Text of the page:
There’s something about poetry that makes it irresistible to me. The compact confines of the form both necessitate very precise wording and tight turns of phrase, and yet allow the freedom to be so wonderfully playful with sounds and meanings and metaphors. And the magnitude of potential ideas and images hidden within those particularly-placed words makes it the perfect distraction.

All that to say I’ll probably be getting a line from a poem tattooed on me soon. Yay! Don’t tell my mother.

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a rock

You will feel pain. Gut-wrenching, machete-to-the-stomach pain, and it won’t go away with cigarettes and peanuts with m&ms and bottles of wine. You are going to have moments, days, weeks, when it seems as though every possible piece of your life has fallen exactly into the wrong position and is perfectly at odds with everything else. And when you’re sitting there feeling really miserable, utterly sorry for yourself, guess what? Something else horrible will happen. It’s going to get worse. And it’s going to fucking hurt.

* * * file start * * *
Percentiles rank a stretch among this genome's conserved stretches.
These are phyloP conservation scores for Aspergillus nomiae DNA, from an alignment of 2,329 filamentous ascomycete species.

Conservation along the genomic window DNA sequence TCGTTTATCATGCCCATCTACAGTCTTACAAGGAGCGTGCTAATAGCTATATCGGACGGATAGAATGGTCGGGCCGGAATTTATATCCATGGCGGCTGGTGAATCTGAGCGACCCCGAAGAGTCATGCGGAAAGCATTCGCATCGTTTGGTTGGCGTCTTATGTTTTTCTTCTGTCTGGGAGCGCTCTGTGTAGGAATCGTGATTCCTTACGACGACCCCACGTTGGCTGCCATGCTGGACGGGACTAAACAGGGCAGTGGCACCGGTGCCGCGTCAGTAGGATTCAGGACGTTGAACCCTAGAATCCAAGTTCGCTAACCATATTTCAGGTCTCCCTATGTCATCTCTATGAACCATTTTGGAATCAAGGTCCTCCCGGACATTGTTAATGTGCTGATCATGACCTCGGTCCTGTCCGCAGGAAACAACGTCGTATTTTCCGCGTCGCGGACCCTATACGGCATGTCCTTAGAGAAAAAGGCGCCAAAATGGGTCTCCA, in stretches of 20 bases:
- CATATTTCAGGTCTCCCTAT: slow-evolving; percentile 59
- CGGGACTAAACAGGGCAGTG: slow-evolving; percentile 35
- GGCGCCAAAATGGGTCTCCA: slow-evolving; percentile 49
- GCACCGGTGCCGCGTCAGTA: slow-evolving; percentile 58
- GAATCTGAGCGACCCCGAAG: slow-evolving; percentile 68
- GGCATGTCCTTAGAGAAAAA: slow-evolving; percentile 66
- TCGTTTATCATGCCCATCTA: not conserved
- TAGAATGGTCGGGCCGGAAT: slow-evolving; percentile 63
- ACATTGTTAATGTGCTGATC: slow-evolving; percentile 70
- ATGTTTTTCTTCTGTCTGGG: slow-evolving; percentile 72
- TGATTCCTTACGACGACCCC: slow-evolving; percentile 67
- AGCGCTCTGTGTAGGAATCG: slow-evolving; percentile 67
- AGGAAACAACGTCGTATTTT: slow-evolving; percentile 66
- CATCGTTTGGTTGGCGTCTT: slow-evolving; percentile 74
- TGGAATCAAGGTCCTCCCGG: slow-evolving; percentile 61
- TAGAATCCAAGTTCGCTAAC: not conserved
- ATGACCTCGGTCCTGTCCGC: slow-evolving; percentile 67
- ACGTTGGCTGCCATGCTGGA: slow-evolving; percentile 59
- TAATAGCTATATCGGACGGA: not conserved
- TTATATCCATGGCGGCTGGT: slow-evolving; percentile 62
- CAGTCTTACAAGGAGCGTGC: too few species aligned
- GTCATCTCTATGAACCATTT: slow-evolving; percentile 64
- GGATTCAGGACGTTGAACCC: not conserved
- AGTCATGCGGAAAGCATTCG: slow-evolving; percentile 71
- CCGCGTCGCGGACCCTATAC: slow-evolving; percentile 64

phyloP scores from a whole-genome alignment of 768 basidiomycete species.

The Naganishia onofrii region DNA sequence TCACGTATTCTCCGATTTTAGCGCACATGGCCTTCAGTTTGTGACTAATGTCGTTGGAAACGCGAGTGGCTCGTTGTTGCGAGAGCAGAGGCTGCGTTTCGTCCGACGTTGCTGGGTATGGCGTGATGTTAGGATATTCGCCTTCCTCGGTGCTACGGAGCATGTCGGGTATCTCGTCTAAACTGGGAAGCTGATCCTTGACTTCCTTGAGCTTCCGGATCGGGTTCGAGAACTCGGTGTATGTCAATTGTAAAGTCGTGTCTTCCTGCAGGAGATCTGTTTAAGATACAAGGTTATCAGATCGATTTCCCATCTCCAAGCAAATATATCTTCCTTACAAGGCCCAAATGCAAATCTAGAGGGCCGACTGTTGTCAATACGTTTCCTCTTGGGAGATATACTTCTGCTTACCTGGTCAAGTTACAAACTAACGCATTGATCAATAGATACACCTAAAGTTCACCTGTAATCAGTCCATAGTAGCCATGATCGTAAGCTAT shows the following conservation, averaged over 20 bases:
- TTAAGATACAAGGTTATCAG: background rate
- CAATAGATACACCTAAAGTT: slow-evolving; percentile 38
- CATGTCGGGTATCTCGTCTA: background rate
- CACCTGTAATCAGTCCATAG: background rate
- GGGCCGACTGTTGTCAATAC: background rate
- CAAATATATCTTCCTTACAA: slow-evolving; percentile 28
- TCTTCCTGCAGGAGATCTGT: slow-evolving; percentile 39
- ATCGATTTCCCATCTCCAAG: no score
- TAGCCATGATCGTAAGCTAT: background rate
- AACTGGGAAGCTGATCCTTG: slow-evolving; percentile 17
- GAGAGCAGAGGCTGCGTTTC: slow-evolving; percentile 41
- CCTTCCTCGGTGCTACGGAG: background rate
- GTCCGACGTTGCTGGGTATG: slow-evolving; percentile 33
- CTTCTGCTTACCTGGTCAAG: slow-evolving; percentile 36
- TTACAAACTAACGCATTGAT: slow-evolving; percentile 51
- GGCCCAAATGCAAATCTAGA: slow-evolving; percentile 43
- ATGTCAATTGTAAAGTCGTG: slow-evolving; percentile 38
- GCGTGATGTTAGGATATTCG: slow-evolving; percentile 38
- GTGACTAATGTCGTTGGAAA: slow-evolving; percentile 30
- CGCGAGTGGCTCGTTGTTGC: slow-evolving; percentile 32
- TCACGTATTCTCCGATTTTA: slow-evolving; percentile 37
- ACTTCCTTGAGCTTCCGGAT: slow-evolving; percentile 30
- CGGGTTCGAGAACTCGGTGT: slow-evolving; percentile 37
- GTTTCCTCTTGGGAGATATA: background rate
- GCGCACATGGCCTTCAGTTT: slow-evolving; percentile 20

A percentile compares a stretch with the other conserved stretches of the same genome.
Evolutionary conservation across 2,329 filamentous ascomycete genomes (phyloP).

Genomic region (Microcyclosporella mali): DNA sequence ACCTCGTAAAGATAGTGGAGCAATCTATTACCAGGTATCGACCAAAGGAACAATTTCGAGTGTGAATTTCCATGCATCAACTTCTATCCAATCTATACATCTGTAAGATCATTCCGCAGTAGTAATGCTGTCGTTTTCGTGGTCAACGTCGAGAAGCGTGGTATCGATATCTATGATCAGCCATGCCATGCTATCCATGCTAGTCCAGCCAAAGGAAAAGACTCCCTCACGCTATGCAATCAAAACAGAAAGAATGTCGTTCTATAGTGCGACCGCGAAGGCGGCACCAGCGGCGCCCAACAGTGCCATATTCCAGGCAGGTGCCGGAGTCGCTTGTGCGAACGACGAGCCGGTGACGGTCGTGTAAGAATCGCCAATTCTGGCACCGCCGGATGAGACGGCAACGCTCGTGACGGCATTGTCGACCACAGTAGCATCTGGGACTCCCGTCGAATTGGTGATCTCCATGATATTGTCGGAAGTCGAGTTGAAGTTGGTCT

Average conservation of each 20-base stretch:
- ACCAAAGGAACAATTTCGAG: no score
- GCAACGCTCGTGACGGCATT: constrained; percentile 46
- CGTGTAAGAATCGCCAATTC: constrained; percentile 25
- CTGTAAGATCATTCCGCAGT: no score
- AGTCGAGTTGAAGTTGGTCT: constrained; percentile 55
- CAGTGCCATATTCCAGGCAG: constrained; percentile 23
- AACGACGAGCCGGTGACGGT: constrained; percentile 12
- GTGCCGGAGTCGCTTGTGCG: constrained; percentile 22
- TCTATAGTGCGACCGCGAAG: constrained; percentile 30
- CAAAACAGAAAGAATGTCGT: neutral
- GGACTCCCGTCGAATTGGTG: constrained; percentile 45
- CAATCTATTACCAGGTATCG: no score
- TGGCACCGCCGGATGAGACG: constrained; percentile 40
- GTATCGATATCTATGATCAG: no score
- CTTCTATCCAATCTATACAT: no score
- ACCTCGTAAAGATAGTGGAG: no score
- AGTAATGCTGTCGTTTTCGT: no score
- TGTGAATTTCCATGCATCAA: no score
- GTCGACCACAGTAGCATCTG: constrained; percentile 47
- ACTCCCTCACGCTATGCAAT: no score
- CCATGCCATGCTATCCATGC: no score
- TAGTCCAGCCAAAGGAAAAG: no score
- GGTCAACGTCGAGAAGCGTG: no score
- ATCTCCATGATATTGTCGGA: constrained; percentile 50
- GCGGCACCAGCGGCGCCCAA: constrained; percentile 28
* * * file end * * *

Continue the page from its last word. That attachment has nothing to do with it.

You will want to scream, to curse anything you could possibly blame for the existence of existence, you will cry and you will wallow, you will sleep for days and have horrible sleepless nights full of waking nightmares.

But you know something?
You will get through it.
And you’ll come out stronger the other side.
Bad things will not stop happening to you. Ever. Because life doesn’t get easier. You just get stronger.